Instead of specifying {opt vce(bootstrap)} one may alternatively use the {help prefix:prefix} command {cmd:bootstrap}, which allows for numerous additional options.
Yet {cmd:leebounds}' internal bootstrapping routine is much faster than the prefix command, allows for sampling weights by
performing a weighted bootstrap, and makes the option {opt cieffect} use bootstrapped standard errors, too.
{dlgtab:Reporting}
{phang}
{opt level(#)}; see {helpb estimation options##level():[R] estimation options}. One may change the reported confidence level by retyping
{cmd:leebounds} without arguments and only specifying the option {opt level(#)}. However, this affects only the confidence interval for the
bounds, but not for the confidence interval requested with {opt cieffect}.
{title:Examples}
{pstd}Basic syntax{p_end}
{phang2}{cmd:. leebounds wage training}{p_end}
{pstd}Tightened Lee bounds with weighted bootstrap and treatment effect-confidence interval{p_end}
{phang2}{cmd:. leebounds wage training [pw=1/prob], select(wageinfo) tight(female immigrant) cieffect vce(boot, reps(250) nodots)}{p_end}
{title:Saved results}
{pstd}
{cmd:leebounds} saves the following in {cmd:e()}:
{synoptset 20 tabbed}{...}
{p2col 5 20 24 2: Scalars}{p_end}
{synopt:{cmd:e(N)}}number of observations{p_end}
{synopt:{cmd:e(Nsel)}}number of selected observations{p_end}
{synopt:{cmd:e(trim)}}(overall) trimming proportion{p_end}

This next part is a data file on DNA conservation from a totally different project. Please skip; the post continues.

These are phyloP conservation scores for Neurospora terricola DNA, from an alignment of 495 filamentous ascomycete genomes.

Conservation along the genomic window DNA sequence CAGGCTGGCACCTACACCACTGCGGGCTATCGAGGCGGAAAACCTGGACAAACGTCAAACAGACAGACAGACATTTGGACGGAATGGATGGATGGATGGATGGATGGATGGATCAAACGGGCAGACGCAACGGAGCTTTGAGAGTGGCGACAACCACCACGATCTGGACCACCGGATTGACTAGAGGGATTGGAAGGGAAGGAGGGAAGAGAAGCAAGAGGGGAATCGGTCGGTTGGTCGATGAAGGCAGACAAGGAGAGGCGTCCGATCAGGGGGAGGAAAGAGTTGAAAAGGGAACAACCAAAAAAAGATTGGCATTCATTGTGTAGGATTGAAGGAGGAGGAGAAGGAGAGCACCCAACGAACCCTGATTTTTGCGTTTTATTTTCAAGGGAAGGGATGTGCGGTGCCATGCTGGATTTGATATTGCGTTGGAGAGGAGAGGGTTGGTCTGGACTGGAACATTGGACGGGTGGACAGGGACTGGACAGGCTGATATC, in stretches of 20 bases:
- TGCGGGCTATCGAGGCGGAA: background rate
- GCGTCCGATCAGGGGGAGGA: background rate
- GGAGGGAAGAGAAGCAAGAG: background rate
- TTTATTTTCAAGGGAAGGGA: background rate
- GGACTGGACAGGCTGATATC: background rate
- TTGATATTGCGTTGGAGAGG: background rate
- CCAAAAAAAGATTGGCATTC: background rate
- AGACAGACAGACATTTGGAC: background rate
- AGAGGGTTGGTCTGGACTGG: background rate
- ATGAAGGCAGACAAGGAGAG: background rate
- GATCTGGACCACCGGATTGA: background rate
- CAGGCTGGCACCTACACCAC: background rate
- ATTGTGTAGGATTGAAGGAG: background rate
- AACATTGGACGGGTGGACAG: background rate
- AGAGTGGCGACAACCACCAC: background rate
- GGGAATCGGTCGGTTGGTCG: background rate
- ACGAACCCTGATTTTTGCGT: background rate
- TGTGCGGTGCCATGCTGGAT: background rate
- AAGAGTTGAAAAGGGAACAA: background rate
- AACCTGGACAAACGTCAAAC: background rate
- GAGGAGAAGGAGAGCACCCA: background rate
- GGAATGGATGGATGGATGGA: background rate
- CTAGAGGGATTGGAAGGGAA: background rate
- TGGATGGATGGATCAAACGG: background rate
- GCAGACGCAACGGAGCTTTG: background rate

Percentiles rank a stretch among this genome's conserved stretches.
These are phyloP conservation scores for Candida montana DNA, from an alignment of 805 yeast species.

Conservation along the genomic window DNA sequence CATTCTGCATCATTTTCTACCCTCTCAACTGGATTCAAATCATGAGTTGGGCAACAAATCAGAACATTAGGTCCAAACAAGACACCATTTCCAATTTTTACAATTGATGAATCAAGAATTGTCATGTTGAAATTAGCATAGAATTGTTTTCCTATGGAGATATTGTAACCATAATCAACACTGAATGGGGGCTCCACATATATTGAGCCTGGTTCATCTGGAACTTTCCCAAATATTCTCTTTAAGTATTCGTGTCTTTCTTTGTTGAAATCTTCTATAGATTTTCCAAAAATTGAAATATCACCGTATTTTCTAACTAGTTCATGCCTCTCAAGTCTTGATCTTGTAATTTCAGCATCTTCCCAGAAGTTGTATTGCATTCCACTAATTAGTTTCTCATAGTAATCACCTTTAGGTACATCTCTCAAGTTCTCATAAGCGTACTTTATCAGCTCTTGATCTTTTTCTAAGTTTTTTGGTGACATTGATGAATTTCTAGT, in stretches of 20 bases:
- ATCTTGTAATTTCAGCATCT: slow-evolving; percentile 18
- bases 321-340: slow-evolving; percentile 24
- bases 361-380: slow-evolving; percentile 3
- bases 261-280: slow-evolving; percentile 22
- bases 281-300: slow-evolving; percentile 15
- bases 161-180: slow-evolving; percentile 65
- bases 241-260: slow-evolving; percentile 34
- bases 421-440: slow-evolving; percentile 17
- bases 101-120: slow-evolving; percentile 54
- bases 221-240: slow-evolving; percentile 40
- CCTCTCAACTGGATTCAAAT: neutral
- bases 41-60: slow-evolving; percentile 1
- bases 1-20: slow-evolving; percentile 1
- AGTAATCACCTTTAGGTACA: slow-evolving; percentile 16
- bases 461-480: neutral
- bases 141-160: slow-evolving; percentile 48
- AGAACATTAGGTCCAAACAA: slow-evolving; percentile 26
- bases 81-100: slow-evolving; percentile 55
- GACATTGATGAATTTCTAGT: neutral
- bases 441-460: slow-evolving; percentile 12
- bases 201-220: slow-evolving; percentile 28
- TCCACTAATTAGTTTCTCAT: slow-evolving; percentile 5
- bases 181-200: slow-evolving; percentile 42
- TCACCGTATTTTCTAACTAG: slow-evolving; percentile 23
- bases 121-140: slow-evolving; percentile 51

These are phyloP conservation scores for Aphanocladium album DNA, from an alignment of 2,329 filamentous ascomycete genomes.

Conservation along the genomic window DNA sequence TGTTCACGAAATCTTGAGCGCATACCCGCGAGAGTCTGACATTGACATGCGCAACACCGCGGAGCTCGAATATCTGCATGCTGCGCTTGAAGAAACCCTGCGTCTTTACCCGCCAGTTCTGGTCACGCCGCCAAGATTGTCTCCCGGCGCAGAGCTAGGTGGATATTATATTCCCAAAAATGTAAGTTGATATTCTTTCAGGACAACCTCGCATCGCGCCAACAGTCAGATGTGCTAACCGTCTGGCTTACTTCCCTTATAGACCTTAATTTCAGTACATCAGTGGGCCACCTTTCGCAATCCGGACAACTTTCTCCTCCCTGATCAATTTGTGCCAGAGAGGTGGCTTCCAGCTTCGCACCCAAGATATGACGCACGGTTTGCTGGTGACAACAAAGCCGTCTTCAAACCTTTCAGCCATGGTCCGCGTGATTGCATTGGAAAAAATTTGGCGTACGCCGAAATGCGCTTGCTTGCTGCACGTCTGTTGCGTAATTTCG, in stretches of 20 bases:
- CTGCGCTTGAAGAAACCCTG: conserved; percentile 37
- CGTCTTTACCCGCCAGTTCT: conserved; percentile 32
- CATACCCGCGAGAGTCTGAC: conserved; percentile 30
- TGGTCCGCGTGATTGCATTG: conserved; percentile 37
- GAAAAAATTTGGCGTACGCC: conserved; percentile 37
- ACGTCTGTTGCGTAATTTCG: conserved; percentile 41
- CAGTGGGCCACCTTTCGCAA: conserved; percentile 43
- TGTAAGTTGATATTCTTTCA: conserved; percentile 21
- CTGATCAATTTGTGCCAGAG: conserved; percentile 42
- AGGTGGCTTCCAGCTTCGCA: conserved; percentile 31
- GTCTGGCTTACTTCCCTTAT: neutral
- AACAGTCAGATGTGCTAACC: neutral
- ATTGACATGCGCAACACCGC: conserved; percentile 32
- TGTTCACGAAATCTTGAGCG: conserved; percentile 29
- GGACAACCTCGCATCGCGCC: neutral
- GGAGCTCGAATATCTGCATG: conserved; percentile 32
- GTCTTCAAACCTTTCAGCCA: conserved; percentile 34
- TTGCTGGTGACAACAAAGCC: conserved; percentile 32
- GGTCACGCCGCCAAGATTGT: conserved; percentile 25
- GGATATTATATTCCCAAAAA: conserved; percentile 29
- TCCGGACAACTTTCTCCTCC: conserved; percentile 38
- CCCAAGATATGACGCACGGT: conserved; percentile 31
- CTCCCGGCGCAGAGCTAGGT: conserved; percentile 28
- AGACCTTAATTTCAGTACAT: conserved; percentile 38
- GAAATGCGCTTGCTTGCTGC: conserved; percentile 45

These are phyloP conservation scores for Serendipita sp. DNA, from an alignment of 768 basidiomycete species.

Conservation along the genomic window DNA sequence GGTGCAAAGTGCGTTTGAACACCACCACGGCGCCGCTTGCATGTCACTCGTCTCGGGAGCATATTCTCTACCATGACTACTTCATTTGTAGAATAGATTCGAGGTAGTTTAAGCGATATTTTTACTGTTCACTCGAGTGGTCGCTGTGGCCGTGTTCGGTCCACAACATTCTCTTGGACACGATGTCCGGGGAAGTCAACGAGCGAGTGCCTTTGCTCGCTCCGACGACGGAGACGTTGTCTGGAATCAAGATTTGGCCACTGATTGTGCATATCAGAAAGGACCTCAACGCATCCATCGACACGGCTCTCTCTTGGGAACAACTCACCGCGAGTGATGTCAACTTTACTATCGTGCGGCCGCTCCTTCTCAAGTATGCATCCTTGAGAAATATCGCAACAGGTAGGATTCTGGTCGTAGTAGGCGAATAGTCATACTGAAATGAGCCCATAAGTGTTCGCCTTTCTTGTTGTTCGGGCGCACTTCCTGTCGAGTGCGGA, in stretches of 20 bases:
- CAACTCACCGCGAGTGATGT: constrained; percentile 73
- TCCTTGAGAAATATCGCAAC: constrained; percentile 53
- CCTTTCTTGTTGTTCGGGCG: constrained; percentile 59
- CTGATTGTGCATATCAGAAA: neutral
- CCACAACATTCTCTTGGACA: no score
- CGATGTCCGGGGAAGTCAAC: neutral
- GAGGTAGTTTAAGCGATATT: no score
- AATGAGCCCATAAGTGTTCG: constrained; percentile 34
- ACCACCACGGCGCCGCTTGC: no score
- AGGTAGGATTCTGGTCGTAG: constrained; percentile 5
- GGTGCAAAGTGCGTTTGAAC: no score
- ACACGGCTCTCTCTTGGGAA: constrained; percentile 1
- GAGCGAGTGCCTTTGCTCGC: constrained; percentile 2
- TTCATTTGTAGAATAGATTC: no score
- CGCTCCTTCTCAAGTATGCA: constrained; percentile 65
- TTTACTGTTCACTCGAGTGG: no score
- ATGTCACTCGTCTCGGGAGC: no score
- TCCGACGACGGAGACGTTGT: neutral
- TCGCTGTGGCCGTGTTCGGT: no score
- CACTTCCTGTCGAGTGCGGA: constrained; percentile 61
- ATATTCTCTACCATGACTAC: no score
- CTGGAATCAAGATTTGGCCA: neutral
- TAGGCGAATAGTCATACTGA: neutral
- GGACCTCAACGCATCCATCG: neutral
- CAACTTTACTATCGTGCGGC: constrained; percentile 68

{synopt:{cmd:e(cells)}}number of cells (only saved for {opt tight()}){p_end}
{synopt:{cmd:e(cilower)}}lower bound of treatment effect-confidence interval (only saved for {opt cieffect}){p_end}
{synopt:{cmd:e(ciupper)}}upper bound of treatment effect-confidence interval (only saved for {opt cieffect}){p_end}
{synopt:{cmd:e(level)}}confidence level{p_end}
{synopt:{cmd:e(N_reps)}}number of bootstrap repetitions (only saved for {opt vce(bootstrap)}){p_end}
{synoptset 20 tabbed}{...}
{p2col 5 20 24 2: Macros}{p_end}
{synopt:{cmd:e(cmd)}}{cmd:leebounds}{p_end}
{synopt:{cmd:e(cmdline)}}command as typed{p_end}
{synopt:{cmd:e(title)}}{cmd:Lee (2009) treatment effect bounds}{p_end}
{synopt:{cmd:e(vce)}}either {opt analytic} or {opt bootstrap}{p_end}
{synopt:{cmd:e(vcetype)}}{cmd:Bootstrap} for {opt vce(bootstrap)}{p_end}
{synopt:{cmd:e(depvar)}}{it:depvar}{p_end}
{synopt:{cmd:e(treatment)}}{it:treatvar}{p_end}
{synopt:{cmd:e(select)}}{it:varname} (only saved for {opt select()}){p_end}
{synopt:{cmd:e(cellsel)}}cell-specific selection pattern, either {opt homo}, or {opt hetero} (only saved for {opt tight()}){p_end}